Reliability of the conditioned pain modulation paradigm across three anatomical sites

Rania Nuwailati 1 , Michele Curatolo 2 , 3 , Linda LeResche 1 , 4 , Douglas S. Ramsay 1 , 5 , 6 , Charles Spiekerman 1 , 7  and Mark Drangsholt 1 , 4
  • 1 Department of Oral Health Sciences, University of Washington, Seattle, WA, USA
  • 2 Department of Anesthesiology and Pain Medicine, School of Medicine, University of Washington, Seattle, WA, USA
  • 3 Center for Sensory-Motor Interaction, Department of Health Science and Technology, Aalborg University, Aalborg, Denmark
  • 4 Department of Oral Medicine, University of Washington, Seattle, WA, USA
  • 5 Department of Orthodontics, University of Washington, Seattle, WA, USA
  • 6 Department of Pediatric Dentistry, University of Washington, Seattle, WA, USA
  • 7 Department of Biostatistics, School of Public Health, University of Washington, Seattle, WA, USA
Rania Nuwailati, Michele Curatolo
  • Department of Anesthesiology and Pain Medicine, School of Medicine, University of Washington, Seattle, WA, USA
  • Center for Sensory-Motor Interaction, Department of Health Science and Technology, Aalborg University, Aalborg, Denmark
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, Linda LeResche
  • Department of Oral Health Sciences, University of Washington, Seattle, WA, USA
  • Department of Oral Medicine, University of Washington, Seattle, WA, USA
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, Douglas S. Ramsay
  • Department of Oral Health Sciences, University of Washington, Seattle, WA, USA
  • Department of Orthodontics, University of Washington, Seattle, WA, USA
  • Department of Pediatric Dentistry, University of Washington, Seattle, WA, USA
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, Charles Spiekerman
  • Department of Oral Health Sciences, University of Washington, Seattle, WA, USA
  • Department of Biostatistics, School of Public Health, University of Washington, Seattle, WA, USA
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and Mark Drangsholt
  • Corresponding author
  • Department of Oral Health Sciences, University of Washington, Seattle, WA, USA
  • Department of Oral Medicine, University of Washington, Seattle, WA, USA
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Abstract

Background and aims

Conditioned Pain Modulation (CPM) is a measure of pain inhibition-facilitation in humans that may elucidate pain mechanisms and potentially serve as a diagnostic test. In laboratory settings, the difference between two pain measures [painful test stimulus (TS) without and with the conditioning stimulus (CS) application] reflects the CPM magnitude. Before the CPM test can be used as a diagnostic tool, its reliability on the same day (intra-session) and across multiple days (inter-session) needs to be known. Furthermore, it is important to determine the most reliable anatomical sites for both the TS and the CS. This study aimed to measure the intra-session and inter-session reliability of the CPM test paradigm in healthy subjects with the TS (pressure pain threshold-PPT) applied to three test sites: the face, hand, and dorsum of the foot, and the CS (cold pressor test-CPT) applied to the contralateral hand.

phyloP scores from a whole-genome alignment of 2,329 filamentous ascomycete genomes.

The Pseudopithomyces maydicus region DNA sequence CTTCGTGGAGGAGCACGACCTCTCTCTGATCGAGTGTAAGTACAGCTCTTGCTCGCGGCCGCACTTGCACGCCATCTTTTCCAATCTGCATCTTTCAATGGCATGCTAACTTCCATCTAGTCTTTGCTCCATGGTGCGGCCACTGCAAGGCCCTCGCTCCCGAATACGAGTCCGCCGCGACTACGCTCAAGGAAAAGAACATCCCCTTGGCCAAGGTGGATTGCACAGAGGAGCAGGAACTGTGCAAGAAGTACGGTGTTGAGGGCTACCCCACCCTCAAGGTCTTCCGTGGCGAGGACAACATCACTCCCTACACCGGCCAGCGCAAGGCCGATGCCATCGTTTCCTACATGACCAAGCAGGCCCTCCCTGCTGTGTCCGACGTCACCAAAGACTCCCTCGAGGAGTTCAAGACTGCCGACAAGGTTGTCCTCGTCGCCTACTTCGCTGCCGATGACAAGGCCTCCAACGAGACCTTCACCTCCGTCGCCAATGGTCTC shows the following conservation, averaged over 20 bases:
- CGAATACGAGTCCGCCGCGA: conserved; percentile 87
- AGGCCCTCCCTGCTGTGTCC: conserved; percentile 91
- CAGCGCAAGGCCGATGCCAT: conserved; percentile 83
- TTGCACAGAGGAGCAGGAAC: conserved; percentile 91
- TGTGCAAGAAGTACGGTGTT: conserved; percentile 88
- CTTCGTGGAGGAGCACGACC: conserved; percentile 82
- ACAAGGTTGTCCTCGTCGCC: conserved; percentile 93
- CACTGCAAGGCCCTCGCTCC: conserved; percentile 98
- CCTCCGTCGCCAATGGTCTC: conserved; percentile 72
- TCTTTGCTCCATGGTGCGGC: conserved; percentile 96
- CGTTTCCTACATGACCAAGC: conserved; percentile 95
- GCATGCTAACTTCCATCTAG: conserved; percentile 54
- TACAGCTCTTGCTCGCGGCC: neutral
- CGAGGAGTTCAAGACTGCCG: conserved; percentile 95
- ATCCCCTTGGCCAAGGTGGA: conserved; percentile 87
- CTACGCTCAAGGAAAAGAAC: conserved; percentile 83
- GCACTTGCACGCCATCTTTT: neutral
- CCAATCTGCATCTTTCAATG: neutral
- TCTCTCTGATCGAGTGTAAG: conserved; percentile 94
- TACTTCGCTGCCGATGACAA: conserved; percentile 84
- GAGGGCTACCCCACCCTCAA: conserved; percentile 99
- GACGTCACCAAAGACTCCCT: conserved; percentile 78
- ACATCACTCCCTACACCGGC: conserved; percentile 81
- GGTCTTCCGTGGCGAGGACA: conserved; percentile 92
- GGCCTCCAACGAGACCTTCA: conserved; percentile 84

Methods

Sixty healthy participants aged 18–65 were tested by the same examiner on 3 separate days, with an interval of 2–7 days. On each day, testing was comprised of two identical experimental sessions in which the PPT test was performed on each of the three dominant anatomical sites in randomized order followed by the CPM test (repeating the PPT with CPT on the non-dominant hand). CPM magnitude was calculated as the percent change in PPT. The Intraclass Correlation Coefficient (ICC), Coefficient of Variation (CV), and Bland-Altman analyses were used to assess reliability.

Results

PPT relative reliability ranged from good to excellent at all three sites; the hand showed an intra-session ICC of 0.90 (0.84, 0.94) before CPT and ICC of 0.89 (0.83, 0.92) during CPT. The PPT absolute reliability was also high, showing a low bias and small variability when performed on all three sites; for example, CV of the hand intra-session was 8.0 before CPT and 8.1 during CPT. The relative reliability of the CPM test, although only fair, was most reliable when performed during the intra-session visits on the hand; ICC of 0.57 (0.37, 0.71) vs. 0.20 (0.03, 0.39) for the face, and 0.22 (0.01, 0.46) for the foot. The inter-session reliability was lower in all three anatomical sites, with the best reliability on the hand with an ICC of 0.40 (0.23, 0.55). The pattern of absolute reliability of CPM was similar to the relative reliability findings, with the reliability best on the hand, showing lower intra-session and inter-session variability (CV% = 43.5 and 51.5, vs. 70.1 and 73.1 for the face, and 75.9 and 78.9 for the foot). The CPM test was more reliable in women than in men, and in older vs. younger participants.

Discussion

The CPM test was most reliable when the TS was applied to the dominant hand and CS performed on the contralateral hand. These data indicate that using the CS and TS in the same but contralateral dermatome in CPM testing may create the most reliable results.

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